How to rebuild a city: cold, hard cash

A woman stands among buildings damaged by airstrikes in southwest Mosul on April 3, 2017

IT IS FALL IN MOSUL, THE SEASON’S FIRST COOL BREEZES blow off the Tigris, and I am walking around a 12th century castle with my friend Safwan. We have spent the morning scouting on behalf of an NGO dedicated to direct cash assistance. The surrounding blocks are destroyed, but several families are trying to move back anyway, clearing the wrecked Ottoman courtyards, stone by stone. They are excellent candidates for support, but Safwan, a soft-spoken 29-year-old engineer, remains frustrated. “There is no progress with the mass of destruction,” he says. “It needs effort from foreign countries and serious work from the government. Until now, we haven’t seen that.”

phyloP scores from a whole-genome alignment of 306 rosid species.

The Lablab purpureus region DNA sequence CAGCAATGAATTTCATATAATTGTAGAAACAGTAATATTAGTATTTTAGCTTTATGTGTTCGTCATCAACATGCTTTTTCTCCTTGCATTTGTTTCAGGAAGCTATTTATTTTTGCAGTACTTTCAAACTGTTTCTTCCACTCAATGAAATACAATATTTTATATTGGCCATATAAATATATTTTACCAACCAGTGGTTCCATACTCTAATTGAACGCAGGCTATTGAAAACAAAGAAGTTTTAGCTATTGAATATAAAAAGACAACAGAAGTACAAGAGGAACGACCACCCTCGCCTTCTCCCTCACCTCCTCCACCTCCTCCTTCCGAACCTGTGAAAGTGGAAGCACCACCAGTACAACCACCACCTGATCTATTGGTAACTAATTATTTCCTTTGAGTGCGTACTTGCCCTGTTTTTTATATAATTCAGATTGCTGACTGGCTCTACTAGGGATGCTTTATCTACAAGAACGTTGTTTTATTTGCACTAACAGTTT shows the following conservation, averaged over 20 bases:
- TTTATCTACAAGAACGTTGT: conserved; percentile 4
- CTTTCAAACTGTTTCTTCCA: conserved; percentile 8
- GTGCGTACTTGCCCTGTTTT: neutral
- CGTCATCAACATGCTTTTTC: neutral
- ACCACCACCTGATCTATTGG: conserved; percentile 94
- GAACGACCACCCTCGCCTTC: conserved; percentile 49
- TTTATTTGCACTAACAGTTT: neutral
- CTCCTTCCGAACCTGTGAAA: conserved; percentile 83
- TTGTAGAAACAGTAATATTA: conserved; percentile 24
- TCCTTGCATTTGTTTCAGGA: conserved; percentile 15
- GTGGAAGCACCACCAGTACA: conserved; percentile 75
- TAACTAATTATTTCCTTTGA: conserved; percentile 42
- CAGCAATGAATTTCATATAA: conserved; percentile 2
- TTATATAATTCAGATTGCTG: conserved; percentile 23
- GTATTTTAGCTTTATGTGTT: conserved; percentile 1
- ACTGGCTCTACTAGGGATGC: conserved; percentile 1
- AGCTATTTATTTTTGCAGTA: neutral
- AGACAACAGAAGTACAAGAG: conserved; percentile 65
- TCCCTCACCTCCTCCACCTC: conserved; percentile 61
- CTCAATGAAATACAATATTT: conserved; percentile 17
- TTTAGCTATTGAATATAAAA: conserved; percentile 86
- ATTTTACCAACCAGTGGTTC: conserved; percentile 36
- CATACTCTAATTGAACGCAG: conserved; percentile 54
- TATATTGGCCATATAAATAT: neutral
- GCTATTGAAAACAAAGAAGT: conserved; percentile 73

Safwan’s frustration is common in Mosul. Though the city was liberated from ISIS in 2017, millions of tons of rubble are yet to be cleared; 40% of old Mosul

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